It seems shifting a manual transmission is almost redundant.
It seems shifting a manual transmission is almost redundant. chiewr

Blue collar bastardry - even new tradies can't drive

TRADIES are often too busy to meet appointments, and the same applies to swapping cogs.

Australia's growing trend toward automatics has flowed into the burly blue collar ute world, where manual vehicles are soon expected to become harder to find than striped paint.

Among the key issues dictating the move is apprentices. Young people are often getting automatic-only licences, which causes issues at the job site when the apprentice is unable to handle a stick shift.

Being able to handle a pie and get to the next job is also pivotal.

Many utes are now being used as family machines, boasting comfort and convenience of a modern SUV or passenger car, yet the evolution has some gobsmacked by Australia's poor driving dexterity.

Nissan has just updated its Navara ute, where up to 75% of product this year has been sold with automatic transmissions. Some of the workhorse models now include autos to answer demand.

"In small to medium enterprises where it is a tool of trade, not a lot of kids are getting manual licences any more,” Nissan Australia boss Richard Emery said.

"You've got three guys sharing a car and the 20-year-old can't drive a manual. It is surprisingly a factor coming through over the past three, four or five years.”

More than a decade ago, Toyota used to sell manuals in 78% of 4x2 and 75% of 4x4s.

Last year was the first time an automatic transmission accounted for more than half of all HiLux sales. The HiLux was also Australia's most popular vehicle in 2016.

Figures from Toyota last year saw 65% of workhorses in the 4x2 realm. But with the 4x4s, where the top-spec SR5 (from $54,390) proves remarkably popular, the share of manual falls to 37%.

Buyers of Australia's second most popular ute also suffer from three-pedal aversion. Automatics dominate both 4x2 and 4x4 Ford Rangers.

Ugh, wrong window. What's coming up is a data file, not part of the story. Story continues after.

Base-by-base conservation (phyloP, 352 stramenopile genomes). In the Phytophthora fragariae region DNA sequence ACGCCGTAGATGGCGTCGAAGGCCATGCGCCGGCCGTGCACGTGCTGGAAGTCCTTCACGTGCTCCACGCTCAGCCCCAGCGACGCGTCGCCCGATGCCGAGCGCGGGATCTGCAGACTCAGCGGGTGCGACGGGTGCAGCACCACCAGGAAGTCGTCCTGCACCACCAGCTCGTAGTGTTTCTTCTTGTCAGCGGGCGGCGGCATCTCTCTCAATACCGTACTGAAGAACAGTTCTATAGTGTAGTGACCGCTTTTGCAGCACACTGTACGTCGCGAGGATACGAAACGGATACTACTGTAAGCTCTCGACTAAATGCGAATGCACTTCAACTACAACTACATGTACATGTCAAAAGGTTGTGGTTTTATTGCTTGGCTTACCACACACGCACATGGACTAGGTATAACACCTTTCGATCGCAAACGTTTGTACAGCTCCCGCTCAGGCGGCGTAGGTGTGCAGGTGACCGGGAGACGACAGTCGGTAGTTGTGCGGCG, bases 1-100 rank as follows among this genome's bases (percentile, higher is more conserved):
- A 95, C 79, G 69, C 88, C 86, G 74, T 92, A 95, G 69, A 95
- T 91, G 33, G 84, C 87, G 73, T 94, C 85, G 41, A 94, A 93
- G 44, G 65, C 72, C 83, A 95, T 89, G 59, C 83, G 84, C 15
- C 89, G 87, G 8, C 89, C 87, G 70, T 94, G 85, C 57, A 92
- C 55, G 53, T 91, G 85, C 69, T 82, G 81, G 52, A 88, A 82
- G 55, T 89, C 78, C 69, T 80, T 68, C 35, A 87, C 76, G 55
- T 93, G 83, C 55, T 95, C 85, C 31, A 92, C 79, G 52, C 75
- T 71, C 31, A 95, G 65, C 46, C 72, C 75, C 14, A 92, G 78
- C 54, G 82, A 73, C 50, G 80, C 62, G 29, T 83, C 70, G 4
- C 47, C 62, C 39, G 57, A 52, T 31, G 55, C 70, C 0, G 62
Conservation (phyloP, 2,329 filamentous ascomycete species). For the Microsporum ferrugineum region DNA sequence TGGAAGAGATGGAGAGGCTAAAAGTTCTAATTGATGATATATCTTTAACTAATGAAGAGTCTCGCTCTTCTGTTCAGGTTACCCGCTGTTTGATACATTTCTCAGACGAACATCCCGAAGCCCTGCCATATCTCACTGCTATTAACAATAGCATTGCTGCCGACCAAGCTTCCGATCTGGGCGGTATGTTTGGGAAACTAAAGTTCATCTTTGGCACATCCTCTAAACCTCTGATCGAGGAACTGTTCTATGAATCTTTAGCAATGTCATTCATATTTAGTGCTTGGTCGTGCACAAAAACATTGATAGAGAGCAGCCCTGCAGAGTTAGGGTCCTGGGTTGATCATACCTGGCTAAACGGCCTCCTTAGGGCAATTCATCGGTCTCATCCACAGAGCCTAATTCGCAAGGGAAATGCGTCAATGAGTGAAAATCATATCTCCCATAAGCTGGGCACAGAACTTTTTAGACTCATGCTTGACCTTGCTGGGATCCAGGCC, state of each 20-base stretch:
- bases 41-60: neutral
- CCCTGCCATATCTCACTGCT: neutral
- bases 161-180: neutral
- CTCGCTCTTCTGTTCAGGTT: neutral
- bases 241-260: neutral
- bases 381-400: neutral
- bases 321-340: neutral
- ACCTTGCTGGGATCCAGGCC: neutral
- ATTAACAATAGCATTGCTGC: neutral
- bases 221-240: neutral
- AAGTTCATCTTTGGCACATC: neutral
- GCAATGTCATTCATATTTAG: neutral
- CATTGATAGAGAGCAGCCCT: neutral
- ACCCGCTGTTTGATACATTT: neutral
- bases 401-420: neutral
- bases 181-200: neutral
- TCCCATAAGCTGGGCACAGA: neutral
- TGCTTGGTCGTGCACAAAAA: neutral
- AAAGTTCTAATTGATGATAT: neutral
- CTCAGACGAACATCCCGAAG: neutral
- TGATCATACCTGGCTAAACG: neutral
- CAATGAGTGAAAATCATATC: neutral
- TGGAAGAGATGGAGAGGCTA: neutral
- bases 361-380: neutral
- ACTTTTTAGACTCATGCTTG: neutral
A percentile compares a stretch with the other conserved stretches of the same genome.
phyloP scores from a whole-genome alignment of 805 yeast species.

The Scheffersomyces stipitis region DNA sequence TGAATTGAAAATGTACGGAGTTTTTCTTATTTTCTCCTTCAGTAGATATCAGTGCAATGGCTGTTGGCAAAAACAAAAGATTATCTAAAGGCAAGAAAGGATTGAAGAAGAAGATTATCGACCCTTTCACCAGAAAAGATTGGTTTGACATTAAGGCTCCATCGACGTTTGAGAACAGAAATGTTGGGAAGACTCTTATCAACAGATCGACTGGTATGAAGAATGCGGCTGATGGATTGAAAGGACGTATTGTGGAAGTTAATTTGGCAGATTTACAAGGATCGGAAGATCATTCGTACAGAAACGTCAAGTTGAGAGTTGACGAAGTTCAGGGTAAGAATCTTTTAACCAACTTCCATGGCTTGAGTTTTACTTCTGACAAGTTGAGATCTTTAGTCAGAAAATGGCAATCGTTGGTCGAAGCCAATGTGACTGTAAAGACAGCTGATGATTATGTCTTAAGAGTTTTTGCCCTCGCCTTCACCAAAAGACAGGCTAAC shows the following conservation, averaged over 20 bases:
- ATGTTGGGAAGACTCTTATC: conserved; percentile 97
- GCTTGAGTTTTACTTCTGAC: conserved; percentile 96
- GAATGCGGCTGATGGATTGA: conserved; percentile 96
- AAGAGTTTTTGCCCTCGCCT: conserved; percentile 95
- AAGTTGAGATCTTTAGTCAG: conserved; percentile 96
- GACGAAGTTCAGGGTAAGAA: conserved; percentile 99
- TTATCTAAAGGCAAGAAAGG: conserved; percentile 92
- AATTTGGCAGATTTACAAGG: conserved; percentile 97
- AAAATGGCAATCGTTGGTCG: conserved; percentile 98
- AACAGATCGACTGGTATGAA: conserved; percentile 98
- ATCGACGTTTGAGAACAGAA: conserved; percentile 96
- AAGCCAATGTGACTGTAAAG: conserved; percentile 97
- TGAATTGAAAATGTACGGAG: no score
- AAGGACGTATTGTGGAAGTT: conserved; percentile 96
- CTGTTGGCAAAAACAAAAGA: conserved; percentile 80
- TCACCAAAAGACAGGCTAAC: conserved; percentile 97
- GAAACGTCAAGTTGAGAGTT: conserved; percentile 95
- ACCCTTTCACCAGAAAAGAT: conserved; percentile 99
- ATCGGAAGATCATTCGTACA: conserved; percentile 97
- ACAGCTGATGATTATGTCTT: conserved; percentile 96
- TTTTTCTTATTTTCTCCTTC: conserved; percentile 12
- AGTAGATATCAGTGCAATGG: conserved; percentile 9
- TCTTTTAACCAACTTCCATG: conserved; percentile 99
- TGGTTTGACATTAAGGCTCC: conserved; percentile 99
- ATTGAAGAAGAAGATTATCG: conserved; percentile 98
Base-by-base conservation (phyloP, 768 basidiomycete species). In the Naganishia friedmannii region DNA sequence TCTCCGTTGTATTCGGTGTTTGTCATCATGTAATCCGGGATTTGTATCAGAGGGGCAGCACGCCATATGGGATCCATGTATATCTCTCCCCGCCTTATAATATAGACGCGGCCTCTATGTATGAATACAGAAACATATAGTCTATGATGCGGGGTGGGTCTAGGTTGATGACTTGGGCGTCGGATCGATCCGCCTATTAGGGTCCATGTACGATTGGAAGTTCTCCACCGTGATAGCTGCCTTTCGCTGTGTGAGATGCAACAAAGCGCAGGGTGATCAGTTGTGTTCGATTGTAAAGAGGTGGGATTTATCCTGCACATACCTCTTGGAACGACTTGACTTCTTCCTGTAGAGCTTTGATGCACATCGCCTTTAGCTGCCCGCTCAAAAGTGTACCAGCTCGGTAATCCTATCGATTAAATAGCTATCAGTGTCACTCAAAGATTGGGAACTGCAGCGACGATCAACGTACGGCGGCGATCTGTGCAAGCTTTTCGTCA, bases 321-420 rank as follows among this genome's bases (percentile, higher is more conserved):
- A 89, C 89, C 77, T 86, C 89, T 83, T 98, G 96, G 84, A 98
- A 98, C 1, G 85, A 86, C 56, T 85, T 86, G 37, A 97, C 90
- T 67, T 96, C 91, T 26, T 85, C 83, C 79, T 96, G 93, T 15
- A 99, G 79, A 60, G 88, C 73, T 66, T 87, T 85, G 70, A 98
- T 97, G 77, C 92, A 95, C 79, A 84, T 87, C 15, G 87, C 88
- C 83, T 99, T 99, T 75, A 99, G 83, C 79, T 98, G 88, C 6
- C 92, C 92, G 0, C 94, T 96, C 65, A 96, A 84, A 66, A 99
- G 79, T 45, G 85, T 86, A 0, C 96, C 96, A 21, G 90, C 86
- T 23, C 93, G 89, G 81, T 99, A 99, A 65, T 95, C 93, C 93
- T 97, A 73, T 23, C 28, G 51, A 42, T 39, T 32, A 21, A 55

From all Ranger models last year, just below 80% were autos. That's up from 75% in 2015.

Ritchie Duce's prized Ford FG XR6 Ute is armed with a six-speed manual transmission.
Ritchie Duce's prized Ford FG XR6 Ute is armed with a six-speed manual transmission. Ritchie Duce

When it came time for photographer and motoring enthusiast Ritchie Duce to buy a ute there was no question. He hunted down a manual version of the 2010 Ford XR6.

He came from a car family where his dad was a mechanic. While accepting the automatic revolution has taken hold, Ritchie reckons being unable to drive a manual is un-Australian.

"When I was young if I said I was going to buy an automatic I would have been kicked out of the house,” he said.

"Both (manual and automatic) have a place. There are times when I am driving mine, especially in traffic on the Bruce Highway, I wish I had an auto.

"But then there are other times you are manually selecting gears and you feel more in control.

"If you are a car guy or girl, you like to have all those sensations as a driver as opposed to just putting it in D.

"People want the ease of getting into a car and not having to think about anything other than where they are going.”

Vital statistics

  • The Toyota HiLux was Australia's most popular vehicle in 2016.
  • Last year was the first time an automatic transmission accounted for more than half of all HiLux sales: the ratio of auto to manual was 56:44.
  • By comparison to 2006, manual was 78% of 4x2 sales and 75% of 4x4 sales.
  • In the Ford Ranger, automatics account for nearly 80% of sales in both 4x2 and 4x4 variants.

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